Many of today’s conflicts are the result of failed states and repressive or dysfunctional regimes. In the wake of conflict and disaster, establishing good governance, a functioning civil society and the rule of law can provide a peaceful means through which disputes can be resolved and development flourish.
The Governance and Rights Unit provides support to the International Rescue Committee's programmes in protection, rule of law, civil society development and community driven reconstruction. Implemented in emergencies, protracted emergencies and post-emergency reconstruction, these programmes focus on:
- Empowering people affected by conflict to solve their own problems.
- Ensuring that the needs of all groups, regardless of gender, age or ethnicity, are taken into account within local decision-making processes, and that people understand and trust the processes by which decisions are made.
- Working to ensure that people in positions of power at community and government levels recognise that all members of society have equal rights that must be respected and realised.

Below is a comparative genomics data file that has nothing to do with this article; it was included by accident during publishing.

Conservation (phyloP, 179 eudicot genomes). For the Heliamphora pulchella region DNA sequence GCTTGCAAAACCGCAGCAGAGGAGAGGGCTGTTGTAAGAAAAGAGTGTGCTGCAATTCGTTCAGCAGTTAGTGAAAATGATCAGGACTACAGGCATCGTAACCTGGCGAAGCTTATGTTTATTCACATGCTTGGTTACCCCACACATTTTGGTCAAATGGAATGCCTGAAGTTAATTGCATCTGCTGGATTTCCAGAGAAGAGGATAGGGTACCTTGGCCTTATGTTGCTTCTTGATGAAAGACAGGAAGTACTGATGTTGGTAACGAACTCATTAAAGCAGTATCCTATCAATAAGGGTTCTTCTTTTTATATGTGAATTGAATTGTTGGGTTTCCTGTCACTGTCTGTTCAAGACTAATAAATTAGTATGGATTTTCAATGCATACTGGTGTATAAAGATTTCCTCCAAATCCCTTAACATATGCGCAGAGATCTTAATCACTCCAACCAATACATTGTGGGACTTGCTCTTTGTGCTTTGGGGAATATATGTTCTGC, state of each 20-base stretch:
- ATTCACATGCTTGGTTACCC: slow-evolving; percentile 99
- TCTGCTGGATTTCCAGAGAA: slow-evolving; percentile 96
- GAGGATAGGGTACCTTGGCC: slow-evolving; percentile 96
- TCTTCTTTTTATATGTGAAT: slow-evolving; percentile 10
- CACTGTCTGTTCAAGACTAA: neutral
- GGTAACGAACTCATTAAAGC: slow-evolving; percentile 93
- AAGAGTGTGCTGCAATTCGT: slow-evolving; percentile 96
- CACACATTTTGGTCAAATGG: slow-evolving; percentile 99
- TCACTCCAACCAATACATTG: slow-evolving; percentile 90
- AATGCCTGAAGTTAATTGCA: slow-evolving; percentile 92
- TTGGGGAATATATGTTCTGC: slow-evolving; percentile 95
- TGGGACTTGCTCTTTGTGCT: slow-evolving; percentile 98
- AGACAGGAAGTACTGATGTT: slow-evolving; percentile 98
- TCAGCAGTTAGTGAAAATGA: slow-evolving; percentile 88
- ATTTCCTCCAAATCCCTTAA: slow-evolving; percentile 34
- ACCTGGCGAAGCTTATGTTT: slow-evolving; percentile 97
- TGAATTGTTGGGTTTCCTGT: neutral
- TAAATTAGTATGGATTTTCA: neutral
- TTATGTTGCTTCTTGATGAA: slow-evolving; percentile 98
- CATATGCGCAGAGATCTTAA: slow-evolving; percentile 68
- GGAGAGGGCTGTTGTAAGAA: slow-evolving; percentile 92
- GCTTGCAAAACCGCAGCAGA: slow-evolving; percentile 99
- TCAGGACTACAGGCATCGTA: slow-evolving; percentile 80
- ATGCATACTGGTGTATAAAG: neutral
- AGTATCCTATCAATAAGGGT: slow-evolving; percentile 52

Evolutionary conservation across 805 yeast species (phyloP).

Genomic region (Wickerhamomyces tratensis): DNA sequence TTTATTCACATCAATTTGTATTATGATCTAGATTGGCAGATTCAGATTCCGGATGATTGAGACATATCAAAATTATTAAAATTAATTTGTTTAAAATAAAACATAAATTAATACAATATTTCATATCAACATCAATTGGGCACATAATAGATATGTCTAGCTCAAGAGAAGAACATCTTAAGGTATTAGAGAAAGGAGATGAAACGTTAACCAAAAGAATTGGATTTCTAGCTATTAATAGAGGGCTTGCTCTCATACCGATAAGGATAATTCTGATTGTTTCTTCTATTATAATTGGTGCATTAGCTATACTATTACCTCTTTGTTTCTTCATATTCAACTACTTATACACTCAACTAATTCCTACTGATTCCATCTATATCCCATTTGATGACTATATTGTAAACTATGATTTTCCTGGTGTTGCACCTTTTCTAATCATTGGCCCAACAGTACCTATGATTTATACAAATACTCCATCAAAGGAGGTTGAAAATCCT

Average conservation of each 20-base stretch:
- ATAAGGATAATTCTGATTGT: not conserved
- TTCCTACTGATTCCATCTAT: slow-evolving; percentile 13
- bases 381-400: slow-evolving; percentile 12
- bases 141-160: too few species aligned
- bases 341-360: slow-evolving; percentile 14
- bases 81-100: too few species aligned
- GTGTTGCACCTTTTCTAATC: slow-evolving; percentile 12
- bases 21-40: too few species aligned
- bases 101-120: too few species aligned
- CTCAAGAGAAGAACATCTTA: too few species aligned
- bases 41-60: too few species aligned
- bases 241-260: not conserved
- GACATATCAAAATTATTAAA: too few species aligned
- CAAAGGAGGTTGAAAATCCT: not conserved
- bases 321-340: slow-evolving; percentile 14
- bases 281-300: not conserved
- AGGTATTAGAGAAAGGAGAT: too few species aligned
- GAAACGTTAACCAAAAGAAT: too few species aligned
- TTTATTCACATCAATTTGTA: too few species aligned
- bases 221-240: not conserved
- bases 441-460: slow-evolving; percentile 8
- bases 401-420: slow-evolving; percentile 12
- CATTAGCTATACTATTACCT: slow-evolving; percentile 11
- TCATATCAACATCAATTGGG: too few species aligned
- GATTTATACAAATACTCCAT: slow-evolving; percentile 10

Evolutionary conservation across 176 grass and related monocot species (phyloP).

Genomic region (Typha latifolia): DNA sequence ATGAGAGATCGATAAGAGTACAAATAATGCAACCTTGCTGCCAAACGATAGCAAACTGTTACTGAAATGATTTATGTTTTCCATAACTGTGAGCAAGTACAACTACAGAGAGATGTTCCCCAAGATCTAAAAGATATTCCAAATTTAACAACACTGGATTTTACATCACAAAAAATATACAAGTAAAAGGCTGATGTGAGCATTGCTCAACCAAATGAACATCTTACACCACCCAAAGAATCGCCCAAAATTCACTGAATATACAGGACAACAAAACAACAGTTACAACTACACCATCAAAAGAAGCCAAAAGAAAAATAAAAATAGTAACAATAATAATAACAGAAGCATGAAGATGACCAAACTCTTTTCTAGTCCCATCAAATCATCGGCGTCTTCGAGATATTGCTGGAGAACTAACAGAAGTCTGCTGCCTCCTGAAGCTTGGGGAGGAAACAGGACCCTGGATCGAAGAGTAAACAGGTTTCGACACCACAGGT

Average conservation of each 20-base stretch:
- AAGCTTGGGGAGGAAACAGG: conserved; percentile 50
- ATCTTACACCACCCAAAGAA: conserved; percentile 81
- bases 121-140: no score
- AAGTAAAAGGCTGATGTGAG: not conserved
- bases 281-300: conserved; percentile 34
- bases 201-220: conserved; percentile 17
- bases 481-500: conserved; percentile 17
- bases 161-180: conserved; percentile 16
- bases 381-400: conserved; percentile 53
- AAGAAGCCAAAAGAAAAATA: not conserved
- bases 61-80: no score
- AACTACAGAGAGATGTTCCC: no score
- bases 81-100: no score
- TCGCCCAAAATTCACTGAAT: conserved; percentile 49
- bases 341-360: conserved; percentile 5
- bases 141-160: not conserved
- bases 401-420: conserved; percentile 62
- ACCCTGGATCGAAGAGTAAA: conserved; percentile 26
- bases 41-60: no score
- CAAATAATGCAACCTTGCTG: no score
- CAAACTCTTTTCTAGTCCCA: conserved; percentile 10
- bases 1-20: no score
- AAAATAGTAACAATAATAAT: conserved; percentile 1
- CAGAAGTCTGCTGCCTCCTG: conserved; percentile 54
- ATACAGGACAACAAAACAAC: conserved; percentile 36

The IRC works to safeguard the human rights and well-being of people affected by conflict – whether they are refugees fleeing across international borders, internally displaced within their own country, or returning home after conflict.
Rule of law
The IRC works to improve safety, security, access to justice and rule of law in the communities where we work. We do this by supporting national institutions and laws that meet international standards, and working to improve complementary customary processes.
Civil society development
The IRC helps strengthen civil society and ensure that communities have access to basic services by building the capacity of institutions that are responding to communities’ needs, and reinforcing the role of civil society in rebuilding a functioning society.
Community driven reconstruction
The IRC ensures that people affected by conflict are involved in rebuilding their communities, rather than being passive recipients of aid. We give democratically elected committees financial resources and support so that they can implement development projects selected by the communities they represent. In this way, the priority needs of the community are met; communities are provided with the skills to bring about change and address local issues; and working together on decision-making and implementing projects helps rebuild social relationships damaged by war.